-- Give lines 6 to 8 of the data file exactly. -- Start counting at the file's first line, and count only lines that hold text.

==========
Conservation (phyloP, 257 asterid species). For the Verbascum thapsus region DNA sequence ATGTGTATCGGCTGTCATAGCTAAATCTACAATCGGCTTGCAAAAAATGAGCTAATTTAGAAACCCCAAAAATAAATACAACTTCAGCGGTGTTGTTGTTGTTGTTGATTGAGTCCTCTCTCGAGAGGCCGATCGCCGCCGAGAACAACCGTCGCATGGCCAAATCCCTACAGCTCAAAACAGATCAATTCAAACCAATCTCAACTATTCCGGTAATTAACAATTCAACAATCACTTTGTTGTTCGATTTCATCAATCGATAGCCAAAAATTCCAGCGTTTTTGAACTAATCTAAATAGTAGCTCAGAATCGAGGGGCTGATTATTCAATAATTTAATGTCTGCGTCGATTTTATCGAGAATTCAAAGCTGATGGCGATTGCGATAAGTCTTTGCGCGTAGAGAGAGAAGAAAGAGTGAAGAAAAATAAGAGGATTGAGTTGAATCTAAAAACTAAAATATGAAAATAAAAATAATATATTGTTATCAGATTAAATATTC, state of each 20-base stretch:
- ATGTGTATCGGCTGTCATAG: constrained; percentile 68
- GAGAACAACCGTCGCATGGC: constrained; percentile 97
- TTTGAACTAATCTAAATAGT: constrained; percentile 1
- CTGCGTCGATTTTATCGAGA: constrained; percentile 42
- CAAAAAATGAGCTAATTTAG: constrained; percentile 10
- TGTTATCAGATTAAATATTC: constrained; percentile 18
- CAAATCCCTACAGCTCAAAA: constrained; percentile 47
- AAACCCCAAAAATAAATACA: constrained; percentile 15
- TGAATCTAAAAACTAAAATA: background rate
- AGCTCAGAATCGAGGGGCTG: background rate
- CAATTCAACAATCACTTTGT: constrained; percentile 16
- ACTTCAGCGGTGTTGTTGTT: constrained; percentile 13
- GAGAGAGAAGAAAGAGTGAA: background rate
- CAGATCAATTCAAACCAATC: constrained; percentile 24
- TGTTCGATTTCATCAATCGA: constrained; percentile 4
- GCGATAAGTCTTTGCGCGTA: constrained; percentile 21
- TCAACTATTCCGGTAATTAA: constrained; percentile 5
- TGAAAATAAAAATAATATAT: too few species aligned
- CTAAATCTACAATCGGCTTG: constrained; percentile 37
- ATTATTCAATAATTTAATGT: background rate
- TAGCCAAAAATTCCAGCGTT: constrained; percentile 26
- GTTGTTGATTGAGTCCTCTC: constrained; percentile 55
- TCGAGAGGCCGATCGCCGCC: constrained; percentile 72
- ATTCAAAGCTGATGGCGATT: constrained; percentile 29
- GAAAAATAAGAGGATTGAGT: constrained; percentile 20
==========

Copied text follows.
- CAAAAAATGAGCTAATTTAG: constrained; percentile 10
- TGTTATCAGATTAAATATTC: constrained; percentile 18
- CAAATCCCTACAGCTCAAAA: constrained; percentile 47